BRADENTON, Fla. -- The start of the Gerrit Cole era in Pittsburgh will have to wait -- most likely a few months -- and that doesn't make the top prospect too happy.
Cole was disappointed to learn Monday he had been reassigned to minor league camp. The No. 1 overall draft pick in 2011 was convinced he pitched well enough this spring to earn more serious consideration for a spot in the Pirates rotation.
But Cole, 22, has a few things working against him, most notably roster rules that would allow the Pirates to delay his free agency by an entire year if they postpone his major league debut by one month. The Pirates also could delay his arbitration eligibility if they wait until late May or early June, a financially advantageous move for the ballclub.
"Everybody's going to speculate why he's being sent out, and they're wrong," general manager Neal Huntington said. "He's being sent out because, in our minds, he's not ready to compete and be successful at the major league level."
In three Grapefruit League outings, Cole went 1-0 with a 3.60 ERA. He struck out seven and allowed eight hits in 10 innings. He also pitched dominantly in an exhibition game against Team Spain, striking out six and allowing two hits in six innings.
"I really worked hard here, and I put together a lot of good outings, especially if I didn't have my stuff," he said. "I tried to give them a lot of opportunities to not make this decision. But in the end, it still happened."
When asked if he believed his service time played an issue in the team's decision, Cole hesitated, then deferred.
"Maybe somebody else has a better idea about that," he said.
By waiting, the Pirates ensure Cole will not be a free agent until after the 2019 season. Had he started the season in the majors, he likely would have become a free agent after 2018.
The front office has taken a conservative approach with the development of its prospects, burned in the past by rushing some players through the system. Huntington said Cole still has some issues to fix before he is ready for his major league debut.
Huntington said Cole needs to work on consistency of his delivery, command of his pitches and control of his emotions. He also needs to improve his secondary pitches, which compliment a dominant fastball.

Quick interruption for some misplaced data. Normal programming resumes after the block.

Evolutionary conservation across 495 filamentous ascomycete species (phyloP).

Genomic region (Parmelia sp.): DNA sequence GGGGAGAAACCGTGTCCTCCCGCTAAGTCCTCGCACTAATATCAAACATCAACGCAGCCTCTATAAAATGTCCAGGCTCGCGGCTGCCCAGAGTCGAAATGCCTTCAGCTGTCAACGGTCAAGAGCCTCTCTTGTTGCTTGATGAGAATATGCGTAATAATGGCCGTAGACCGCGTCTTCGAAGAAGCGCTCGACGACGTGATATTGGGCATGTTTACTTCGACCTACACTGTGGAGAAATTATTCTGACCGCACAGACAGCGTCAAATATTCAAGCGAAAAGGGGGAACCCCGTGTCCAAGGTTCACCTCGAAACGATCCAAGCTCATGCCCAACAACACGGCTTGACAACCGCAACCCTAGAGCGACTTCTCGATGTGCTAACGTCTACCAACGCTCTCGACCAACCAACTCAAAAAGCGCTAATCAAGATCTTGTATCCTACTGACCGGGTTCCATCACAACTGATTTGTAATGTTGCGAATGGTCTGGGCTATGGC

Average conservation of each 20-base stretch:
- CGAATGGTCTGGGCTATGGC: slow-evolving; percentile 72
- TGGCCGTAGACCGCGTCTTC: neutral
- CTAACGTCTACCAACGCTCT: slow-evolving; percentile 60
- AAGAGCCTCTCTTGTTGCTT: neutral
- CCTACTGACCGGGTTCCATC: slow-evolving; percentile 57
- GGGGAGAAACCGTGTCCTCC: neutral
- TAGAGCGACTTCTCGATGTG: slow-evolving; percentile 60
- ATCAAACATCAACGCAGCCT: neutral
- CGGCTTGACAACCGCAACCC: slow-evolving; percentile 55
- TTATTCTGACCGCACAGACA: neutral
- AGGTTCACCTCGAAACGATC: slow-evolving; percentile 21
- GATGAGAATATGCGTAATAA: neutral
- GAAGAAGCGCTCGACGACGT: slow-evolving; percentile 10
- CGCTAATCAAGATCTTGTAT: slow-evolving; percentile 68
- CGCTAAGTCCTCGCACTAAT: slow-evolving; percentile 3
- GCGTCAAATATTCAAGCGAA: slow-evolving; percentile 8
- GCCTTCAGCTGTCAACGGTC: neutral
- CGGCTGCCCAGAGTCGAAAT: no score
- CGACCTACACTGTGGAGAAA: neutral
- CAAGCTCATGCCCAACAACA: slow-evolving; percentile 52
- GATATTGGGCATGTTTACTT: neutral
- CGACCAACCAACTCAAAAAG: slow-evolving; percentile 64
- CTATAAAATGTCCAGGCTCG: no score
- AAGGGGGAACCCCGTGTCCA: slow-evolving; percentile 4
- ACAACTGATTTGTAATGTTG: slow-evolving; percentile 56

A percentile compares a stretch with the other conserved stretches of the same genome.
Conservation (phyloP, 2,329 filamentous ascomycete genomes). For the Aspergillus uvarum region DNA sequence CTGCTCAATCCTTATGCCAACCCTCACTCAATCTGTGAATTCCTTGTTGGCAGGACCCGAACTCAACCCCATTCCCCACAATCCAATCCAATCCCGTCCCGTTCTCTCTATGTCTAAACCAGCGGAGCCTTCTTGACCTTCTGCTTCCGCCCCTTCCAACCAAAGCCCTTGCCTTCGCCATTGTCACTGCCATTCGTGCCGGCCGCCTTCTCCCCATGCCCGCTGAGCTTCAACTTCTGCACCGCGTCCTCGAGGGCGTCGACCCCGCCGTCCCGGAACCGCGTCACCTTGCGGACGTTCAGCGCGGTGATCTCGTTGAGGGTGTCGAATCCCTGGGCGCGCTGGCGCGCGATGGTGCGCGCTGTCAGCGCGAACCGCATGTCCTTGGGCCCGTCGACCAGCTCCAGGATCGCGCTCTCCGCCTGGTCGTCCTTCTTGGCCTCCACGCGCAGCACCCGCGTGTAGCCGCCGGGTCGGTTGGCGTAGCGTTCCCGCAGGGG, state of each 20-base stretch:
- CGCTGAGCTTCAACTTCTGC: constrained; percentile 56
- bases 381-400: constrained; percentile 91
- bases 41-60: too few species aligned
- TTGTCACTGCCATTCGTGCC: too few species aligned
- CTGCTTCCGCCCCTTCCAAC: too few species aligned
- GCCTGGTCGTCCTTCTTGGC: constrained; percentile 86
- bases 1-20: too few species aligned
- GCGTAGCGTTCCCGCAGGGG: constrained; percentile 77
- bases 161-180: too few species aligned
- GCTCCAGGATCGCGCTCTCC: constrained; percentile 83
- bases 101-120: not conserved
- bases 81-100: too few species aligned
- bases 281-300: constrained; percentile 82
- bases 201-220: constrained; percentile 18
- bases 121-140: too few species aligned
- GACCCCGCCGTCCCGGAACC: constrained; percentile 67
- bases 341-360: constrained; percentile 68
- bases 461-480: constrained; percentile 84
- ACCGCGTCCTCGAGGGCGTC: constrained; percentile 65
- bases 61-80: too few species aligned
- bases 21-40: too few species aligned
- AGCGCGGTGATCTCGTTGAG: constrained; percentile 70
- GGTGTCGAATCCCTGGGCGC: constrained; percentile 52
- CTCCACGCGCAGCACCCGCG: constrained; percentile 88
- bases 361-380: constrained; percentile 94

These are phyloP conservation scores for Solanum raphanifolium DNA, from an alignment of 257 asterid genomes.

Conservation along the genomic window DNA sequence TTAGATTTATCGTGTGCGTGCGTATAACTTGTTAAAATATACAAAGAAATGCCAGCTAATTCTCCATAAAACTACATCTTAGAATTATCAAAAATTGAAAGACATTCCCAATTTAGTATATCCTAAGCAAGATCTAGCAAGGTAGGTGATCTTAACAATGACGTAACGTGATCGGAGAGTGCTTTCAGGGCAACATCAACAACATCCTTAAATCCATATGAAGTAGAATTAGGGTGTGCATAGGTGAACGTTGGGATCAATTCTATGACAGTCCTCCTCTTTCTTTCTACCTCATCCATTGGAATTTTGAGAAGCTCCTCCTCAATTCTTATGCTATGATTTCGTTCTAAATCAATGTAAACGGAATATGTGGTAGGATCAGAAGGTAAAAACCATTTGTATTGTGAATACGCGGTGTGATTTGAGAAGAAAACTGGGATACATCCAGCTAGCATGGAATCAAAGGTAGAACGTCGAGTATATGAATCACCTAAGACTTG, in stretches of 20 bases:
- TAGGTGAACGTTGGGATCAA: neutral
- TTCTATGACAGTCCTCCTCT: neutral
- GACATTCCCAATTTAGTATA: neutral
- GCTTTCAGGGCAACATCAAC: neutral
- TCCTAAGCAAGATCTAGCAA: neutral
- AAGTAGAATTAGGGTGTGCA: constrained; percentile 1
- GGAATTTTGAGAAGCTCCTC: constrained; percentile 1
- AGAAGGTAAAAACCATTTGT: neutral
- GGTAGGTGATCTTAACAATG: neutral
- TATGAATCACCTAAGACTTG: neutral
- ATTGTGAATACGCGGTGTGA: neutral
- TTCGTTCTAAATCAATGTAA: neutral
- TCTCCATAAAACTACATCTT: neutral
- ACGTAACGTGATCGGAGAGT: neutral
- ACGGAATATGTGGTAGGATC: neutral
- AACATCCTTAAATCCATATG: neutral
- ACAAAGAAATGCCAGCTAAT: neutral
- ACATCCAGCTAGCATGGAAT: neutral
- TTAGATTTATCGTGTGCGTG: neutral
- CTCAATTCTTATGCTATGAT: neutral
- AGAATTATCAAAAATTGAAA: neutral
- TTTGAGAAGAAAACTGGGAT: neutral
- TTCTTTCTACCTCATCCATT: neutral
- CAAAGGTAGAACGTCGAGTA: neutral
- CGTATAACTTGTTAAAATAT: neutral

"The track record of professional pitchers with less than 200 innings that have gotten in the big leagues is about a 50/50 hit rate," Huntington said. "And some of those guys are high picks like Gerrit."
Cole pitched 132 innings in 2012, his first year of professional baseball. He posted a 2.80 ERA between Class A Bradenton, Class AA Altoona and Class AAA Indianapolis.
"[Class AAA] hitters are going to make him work," Huntington said. "They're going to set him up. They're going to jump him. Major league hitters are going to do the same thing to him, except they're better."
Baseball America ranked Cole as the Pirates' top prospect and the No. 7 overall prospect in the game.
In addition to reassigning Cole, the Pirates optioned right-handed pitcher Phil Irwin to Class AAA Indianapolis and reassigned four others to minor league camp: right-handed pitchers Brooks Brown and Kyle Waldrop, left-handed pitcher Kris Johnson and catcher Ali Solis.
Irwin, who is on the 40-man roster, had a strong enough spring that the Pirates could turn to him to make a spot start or to help in a long-relief situation at some point in the season.
"We've told him that he sped up his time frame, and we're very pleased with what he's done in spring training," Huntington said. "We believe he's going to help us at some point this spring or summer."
With the moves, the Pirates have 43 players remaining in major league spring training -- 21 pitchers, 11 infielders, 7 outfielders and 4 catchers.mobilehome - pirates
Michael Sanserino: firstname.lastname@example.org and Twitter: @msanserino. First Published March 19, 2013 4:00 AM